The Hero's Journey In Fahrenheit 451 By Ray Bradbury

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Gatlin Farrington 12/1 P.4 Fahrenheit 451 by Ray Bradbury is an excellent utopian/dystopian fictional story about a man who fights for the freedom to read. The government in this world has made almost every book (with a few exceptions) illegal. They have done this due to the contradictory ideas found in them. It was thought that all of the contradictions might confuse citizens on what is the truth and what isn’t. This book, along with being a utopian fiction, follows the Hero’s Journey archetype. Even though this book may not have purposely been made as an example of the Hero’s Journey the book and many others follow the paradigm. It may not be a perfect example, however, it definitely has it’s moments. The first three steps of the Hero’s…show more content…
The Initiation (of the journey) in this book is when Guy Montag meets his “mentor” Faber, an old literature professor who lost his job due to books being banned. Both Montag and Faber agree that books should not be banned and they end up working together to stop the books from being banned. The road of trials that montag faced dealt with having Faber agree with Montag. Faber doesn 't agree that they can bring books back, he thought Montag Needed to think in a more realistic manner. The government was working so hard to get rid of books that just a few people couldn’t bring them back. Faber explains to Montag that he doesn’t want to get involved by claiming ”I can sit comfortably home, warming my frightened bones, and hear and analyse the firemen 's world, find its weaknesses, without danger. I 'm the Queen Bee, safe in the hive” -Bradbury pg 88. The ultimate boon in Fahrenheit 451 alternatively and more commonly called the climax is when Montag is taken to burn his own house by Beatty. Montag, as angry as can be, turns and burns Beatty. Beatty was a character created for the reader to dislike. He is the character that is the perfect example of what the society they live in was created to be. Montag burning him was a symbolic moment that represented Montag leaving the society he had lived in his whole life and making his life what he had wanted it to be. It was Montag burning…show more content…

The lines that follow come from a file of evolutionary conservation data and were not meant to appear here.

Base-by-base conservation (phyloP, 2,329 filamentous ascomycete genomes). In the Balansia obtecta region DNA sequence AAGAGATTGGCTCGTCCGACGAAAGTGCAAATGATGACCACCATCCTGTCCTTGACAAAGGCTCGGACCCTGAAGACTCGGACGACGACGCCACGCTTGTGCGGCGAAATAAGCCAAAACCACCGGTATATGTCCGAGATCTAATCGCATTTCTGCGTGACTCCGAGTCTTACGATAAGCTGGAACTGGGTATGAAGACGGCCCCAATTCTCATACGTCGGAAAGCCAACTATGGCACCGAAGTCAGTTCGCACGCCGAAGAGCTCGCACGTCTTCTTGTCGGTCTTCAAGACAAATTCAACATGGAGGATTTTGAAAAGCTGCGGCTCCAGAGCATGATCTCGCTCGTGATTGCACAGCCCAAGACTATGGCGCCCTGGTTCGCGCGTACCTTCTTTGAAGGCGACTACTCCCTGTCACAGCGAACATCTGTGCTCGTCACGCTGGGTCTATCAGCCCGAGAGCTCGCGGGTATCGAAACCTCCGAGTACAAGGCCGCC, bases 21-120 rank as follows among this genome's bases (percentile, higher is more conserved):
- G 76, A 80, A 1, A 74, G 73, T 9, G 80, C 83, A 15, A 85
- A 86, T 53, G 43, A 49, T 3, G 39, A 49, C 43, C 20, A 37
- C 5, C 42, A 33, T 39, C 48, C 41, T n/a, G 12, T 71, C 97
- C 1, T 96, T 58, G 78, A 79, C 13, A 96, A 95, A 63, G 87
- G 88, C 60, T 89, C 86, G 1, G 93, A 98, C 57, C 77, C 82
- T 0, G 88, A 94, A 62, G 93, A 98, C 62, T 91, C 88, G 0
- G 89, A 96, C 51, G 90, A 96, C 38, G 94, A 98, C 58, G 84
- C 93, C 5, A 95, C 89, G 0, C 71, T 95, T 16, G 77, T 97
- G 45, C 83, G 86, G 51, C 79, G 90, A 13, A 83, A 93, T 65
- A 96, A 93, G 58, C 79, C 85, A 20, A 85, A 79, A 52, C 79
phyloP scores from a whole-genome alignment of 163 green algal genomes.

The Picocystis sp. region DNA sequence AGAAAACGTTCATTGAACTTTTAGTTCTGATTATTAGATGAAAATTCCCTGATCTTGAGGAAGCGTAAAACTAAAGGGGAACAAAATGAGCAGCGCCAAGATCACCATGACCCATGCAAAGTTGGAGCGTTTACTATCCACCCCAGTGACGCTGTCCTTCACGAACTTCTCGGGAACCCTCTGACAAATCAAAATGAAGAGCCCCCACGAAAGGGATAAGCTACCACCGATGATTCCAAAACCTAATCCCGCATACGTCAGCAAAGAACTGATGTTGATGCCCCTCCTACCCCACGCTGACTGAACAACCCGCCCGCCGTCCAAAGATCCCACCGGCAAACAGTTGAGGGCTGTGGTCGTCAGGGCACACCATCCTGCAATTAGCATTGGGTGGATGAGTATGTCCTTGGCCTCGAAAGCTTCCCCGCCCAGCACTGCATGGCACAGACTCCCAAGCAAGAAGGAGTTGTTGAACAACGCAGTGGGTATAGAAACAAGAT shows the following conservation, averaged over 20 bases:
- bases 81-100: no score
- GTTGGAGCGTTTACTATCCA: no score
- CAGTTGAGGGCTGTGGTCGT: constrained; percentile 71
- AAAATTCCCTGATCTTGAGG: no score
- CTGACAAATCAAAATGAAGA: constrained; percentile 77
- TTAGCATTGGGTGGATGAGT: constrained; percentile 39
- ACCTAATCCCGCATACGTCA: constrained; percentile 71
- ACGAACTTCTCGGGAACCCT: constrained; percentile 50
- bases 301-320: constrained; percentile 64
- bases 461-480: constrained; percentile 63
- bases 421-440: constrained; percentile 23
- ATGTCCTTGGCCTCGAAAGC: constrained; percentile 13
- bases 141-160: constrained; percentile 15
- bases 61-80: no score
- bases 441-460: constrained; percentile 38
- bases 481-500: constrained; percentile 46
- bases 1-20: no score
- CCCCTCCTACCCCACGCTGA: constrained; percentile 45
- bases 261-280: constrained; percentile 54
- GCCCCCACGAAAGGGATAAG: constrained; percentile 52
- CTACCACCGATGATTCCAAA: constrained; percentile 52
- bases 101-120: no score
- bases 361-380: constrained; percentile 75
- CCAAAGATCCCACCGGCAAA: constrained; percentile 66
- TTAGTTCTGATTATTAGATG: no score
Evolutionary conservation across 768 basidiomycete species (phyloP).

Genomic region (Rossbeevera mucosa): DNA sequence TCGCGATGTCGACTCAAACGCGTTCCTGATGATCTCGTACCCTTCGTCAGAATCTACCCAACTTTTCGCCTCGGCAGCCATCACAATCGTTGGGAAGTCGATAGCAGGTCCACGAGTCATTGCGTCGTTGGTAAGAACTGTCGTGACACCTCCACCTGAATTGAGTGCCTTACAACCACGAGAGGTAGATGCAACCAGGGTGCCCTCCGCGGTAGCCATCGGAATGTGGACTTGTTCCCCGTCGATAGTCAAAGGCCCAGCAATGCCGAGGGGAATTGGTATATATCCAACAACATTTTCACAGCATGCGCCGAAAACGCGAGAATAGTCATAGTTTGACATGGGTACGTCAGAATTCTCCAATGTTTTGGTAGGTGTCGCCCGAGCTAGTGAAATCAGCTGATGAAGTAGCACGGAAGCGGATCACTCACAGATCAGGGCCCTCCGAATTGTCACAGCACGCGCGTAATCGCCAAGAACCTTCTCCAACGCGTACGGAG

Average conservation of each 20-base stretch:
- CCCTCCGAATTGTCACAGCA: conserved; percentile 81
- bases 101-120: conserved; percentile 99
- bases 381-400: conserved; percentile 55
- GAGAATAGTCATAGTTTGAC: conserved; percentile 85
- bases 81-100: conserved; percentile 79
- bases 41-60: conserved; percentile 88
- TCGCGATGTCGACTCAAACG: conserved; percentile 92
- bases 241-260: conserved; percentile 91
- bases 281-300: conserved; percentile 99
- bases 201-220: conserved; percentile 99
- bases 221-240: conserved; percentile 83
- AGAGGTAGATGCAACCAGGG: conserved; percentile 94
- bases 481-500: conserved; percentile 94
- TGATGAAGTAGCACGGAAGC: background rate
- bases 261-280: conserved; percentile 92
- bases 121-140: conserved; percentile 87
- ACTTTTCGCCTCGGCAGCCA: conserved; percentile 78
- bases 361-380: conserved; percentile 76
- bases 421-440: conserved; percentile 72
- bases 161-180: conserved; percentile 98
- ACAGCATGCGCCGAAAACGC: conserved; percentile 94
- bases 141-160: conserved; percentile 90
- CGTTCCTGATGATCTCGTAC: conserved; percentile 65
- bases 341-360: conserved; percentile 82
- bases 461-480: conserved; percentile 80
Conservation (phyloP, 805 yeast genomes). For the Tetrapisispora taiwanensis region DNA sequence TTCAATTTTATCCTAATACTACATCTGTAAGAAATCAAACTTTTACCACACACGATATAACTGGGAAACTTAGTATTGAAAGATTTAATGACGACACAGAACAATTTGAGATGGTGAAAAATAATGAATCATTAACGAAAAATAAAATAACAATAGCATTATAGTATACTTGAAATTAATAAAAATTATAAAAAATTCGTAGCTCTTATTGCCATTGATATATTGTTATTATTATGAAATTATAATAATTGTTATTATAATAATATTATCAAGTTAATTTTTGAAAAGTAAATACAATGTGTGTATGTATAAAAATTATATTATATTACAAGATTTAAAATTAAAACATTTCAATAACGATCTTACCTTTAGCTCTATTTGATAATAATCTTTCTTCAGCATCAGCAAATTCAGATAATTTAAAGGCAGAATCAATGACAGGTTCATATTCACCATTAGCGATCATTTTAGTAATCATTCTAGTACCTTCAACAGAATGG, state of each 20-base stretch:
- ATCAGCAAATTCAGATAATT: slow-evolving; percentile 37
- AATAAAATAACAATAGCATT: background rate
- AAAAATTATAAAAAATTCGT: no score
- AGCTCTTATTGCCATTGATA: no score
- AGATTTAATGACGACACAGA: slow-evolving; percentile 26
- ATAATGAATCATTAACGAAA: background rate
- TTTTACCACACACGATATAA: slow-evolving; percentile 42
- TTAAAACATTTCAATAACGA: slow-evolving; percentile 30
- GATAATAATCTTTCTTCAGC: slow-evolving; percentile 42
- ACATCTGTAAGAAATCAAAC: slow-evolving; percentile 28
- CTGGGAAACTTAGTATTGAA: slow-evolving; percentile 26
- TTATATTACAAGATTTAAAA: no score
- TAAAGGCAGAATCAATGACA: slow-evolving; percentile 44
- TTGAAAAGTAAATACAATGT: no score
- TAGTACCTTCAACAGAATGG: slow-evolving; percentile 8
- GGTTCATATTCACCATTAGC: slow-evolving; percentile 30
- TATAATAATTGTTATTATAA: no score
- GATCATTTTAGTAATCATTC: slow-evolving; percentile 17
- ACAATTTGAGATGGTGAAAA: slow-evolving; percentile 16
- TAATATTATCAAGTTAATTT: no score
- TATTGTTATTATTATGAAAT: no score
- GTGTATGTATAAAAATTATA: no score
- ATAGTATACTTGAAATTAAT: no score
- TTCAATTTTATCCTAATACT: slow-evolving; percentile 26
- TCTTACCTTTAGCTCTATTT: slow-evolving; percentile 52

Fahrenheit 451, a book created by the mind of Ray Bradbury, was made to show the challenges of the Utopian lifestyle, but it is also a fantastic example of the Hero’s Journey. "We must all be alike. Not everyone born free and equal, as the Constitution says, but everyone made equal. Each man the image of every other; then all are happy, for there are no mountains to make them cower, to judge themselves against.” -Bradbury pg 56. The most common idea of a utopian lifestyle is when everything is the same but, a Utopian lifestyle is defined as everything being perfect. This book along with providing a very entertaining adventure of a man trying to do what he wants, makes you really think, is equality the only way to achieve a utopian
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